This is not so much anything new, but a concrete reminder of the breadth of systemic banking risks inherent in the Anglo-American banking structure in which depositor money is intermingled with the Bank's speculative interests.
The repeal of Glass-Steagall stripped the average person of important and time-tested safeguards against loss. Things are different now.
Any deposits you have at a bank in excess of 'insurance guarantees' are at risk in case of another financial crisis.
This exposure may include wealth you think that you own, but do not know exactly where and how it is being held. This may include 401k's and IRA's, pension plans, health insurance deposits, life insurance and annuities, and so forth.
MF Global was very instructive on how even cash deposits and physical assets backed by a certificate of ownership may be fair game for the banking system in the event of a crisis.
Nothing is perfect and foolproof, but there are degrees of safety.
And you may wish to consider that the next time something like Occupy Wall Street starts up and demands reform, don't stand by on the sidelines and join in with the orchestrated jeering from the one percent's water bearers.
Simplify, streamline, organize.
Demand serious, meaningful, and genuine reform and transparency in the banking and political system.
"The goal is to produce resolution strategies that could be implemented for the failure of one or more of the largest financial institutions with extensive activities in our respective jurisdictions. These resolution strategies should maintain systemically important operations and contain threats to financial stability.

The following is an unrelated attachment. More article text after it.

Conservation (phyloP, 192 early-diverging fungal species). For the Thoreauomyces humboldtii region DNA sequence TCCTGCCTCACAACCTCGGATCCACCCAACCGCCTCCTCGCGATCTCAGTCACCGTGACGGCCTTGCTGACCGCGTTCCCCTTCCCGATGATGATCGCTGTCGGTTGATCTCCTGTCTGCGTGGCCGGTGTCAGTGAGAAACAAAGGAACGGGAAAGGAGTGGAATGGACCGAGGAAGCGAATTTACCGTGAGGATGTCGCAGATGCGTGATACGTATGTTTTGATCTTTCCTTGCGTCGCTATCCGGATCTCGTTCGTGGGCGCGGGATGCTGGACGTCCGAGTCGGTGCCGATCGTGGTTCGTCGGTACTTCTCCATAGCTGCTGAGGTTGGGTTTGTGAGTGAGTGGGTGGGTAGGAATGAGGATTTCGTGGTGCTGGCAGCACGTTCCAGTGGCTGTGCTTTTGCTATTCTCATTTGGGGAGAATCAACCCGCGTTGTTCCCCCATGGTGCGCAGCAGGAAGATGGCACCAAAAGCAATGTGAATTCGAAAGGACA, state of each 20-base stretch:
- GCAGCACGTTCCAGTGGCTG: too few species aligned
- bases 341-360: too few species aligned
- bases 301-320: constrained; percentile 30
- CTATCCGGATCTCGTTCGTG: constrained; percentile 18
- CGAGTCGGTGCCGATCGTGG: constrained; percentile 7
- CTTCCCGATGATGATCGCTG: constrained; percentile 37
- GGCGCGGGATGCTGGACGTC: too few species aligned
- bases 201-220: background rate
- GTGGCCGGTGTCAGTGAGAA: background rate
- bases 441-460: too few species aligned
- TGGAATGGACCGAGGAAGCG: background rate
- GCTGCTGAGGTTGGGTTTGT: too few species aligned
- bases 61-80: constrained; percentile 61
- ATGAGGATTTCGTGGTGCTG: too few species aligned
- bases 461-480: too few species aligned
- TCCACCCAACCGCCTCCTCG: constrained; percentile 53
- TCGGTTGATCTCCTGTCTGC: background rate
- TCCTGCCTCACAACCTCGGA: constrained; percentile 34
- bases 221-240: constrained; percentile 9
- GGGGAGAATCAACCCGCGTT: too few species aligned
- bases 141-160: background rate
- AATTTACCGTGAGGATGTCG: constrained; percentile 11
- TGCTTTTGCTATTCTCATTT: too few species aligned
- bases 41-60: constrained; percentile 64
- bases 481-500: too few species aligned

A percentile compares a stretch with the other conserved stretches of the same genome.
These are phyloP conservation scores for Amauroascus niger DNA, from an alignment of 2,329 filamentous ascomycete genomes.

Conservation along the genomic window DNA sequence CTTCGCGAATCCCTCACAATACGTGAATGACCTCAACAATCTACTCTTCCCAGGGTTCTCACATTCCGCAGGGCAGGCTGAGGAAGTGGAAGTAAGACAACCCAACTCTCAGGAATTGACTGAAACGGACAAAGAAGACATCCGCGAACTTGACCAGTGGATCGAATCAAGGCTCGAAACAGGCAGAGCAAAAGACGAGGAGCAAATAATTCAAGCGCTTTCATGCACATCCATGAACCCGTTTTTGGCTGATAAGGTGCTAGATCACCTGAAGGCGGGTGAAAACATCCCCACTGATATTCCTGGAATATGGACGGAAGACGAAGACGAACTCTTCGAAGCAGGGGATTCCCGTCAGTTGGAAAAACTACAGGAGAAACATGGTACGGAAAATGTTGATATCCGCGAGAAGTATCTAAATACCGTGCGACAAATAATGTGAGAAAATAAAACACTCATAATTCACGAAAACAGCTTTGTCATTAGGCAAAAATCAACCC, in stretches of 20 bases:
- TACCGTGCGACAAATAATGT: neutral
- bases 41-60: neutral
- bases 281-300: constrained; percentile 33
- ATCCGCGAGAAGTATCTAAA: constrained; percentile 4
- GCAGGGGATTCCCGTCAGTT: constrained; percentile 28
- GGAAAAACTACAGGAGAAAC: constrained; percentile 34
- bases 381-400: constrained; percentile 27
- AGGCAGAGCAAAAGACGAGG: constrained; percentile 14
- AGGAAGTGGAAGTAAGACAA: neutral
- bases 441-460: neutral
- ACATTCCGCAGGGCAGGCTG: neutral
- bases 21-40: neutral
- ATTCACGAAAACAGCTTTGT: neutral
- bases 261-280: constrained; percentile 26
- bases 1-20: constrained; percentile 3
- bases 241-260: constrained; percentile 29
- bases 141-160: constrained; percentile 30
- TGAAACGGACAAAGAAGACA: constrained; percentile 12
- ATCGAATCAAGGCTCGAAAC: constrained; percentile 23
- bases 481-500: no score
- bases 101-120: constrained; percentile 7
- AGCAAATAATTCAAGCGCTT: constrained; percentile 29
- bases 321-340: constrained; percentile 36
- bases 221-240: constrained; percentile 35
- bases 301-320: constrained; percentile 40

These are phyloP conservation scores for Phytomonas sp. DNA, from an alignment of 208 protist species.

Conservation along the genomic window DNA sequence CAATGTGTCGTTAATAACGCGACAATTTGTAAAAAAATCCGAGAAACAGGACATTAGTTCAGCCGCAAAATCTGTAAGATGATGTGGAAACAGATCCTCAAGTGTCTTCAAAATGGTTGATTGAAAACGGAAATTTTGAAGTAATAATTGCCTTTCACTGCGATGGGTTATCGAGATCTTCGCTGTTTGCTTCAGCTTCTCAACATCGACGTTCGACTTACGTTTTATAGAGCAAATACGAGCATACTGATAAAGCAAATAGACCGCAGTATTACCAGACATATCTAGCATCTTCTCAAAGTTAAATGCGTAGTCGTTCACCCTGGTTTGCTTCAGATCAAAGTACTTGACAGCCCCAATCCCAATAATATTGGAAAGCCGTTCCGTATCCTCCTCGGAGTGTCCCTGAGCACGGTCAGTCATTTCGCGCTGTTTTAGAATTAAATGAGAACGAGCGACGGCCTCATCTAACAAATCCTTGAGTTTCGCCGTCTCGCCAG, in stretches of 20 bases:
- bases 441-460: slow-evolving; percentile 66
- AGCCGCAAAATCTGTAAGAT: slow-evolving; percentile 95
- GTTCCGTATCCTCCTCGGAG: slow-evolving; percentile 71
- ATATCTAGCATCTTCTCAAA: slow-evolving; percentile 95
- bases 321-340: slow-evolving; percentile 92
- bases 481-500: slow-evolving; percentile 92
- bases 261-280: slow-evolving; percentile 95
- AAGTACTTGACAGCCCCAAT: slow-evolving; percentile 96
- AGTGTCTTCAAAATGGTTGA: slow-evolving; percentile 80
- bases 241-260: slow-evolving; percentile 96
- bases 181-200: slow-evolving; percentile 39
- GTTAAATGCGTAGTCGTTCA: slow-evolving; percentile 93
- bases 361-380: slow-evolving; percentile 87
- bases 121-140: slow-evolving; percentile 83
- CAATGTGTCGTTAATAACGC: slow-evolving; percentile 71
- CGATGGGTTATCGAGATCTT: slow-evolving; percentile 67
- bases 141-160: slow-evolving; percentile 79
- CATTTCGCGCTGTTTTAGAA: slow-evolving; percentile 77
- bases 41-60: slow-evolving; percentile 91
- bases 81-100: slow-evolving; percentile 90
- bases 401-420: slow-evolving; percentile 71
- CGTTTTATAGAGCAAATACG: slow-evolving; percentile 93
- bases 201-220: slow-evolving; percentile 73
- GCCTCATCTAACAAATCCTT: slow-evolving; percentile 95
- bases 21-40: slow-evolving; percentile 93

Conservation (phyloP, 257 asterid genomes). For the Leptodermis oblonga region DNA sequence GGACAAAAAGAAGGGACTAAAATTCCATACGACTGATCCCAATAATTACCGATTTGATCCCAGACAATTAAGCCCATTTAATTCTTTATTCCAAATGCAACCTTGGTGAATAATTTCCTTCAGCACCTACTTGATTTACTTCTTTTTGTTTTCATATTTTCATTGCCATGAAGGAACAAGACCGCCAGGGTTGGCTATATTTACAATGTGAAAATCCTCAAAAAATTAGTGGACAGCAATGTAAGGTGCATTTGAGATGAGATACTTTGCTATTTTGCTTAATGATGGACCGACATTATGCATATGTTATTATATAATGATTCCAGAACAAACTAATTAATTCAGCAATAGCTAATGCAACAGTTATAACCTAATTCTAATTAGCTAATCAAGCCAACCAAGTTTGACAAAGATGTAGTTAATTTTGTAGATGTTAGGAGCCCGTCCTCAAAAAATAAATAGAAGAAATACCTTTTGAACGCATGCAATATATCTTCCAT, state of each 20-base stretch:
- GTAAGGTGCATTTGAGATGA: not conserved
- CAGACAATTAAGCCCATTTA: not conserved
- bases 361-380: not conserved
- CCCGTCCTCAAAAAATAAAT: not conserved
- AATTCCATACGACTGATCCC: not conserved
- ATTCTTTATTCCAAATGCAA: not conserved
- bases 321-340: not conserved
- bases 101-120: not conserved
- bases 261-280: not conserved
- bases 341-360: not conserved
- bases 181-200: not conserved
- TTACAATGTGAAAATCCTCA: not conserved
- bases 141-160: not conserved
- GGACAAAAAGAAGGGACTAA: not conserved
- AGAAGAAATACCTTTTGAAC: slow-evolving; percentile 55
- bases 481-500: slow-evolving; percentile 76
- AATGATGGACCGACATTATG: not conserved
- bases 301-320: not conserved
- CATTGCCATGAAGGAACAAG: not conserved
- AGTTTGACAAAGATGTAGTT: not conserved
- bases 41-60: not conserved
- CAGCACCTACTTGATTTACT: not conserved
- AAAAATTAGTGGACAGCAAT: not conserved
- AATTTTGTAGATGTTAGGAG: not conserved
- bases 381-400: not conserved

They should also assign losses to shareholders and unsecured creditors in the group, thereby avoiding the need for a bailout by taxpayers. These strategies should be sufficiently robust to manage the challenges of cross-border implementation and to the operational challenges of execution...
But insofar as a bail-in provides for continuity in operations and preserves value, losses to a deposit guarantee scheme in a bail-in should be much lower than in liquidation. Insured depositors themselves would remain unaffected.
Uninsured deposits would be treated in line with other similarly ranked liabilities in the resolution process, with the expectation that they might be written down."
Bank of England and Federal Reserve Joint Statement on Resolving Globally Active, Systemically Important, Financial Institutions.
A Message From the Banking and Brokerage System
Lawmakers Must Heed the Wisdom of the 1930's
Why Has the Financial System Failed and What Are We Going To Do About It?
A Brilliant Warning on Robert Rubin's Proposal to Deregulate the Banks in 1995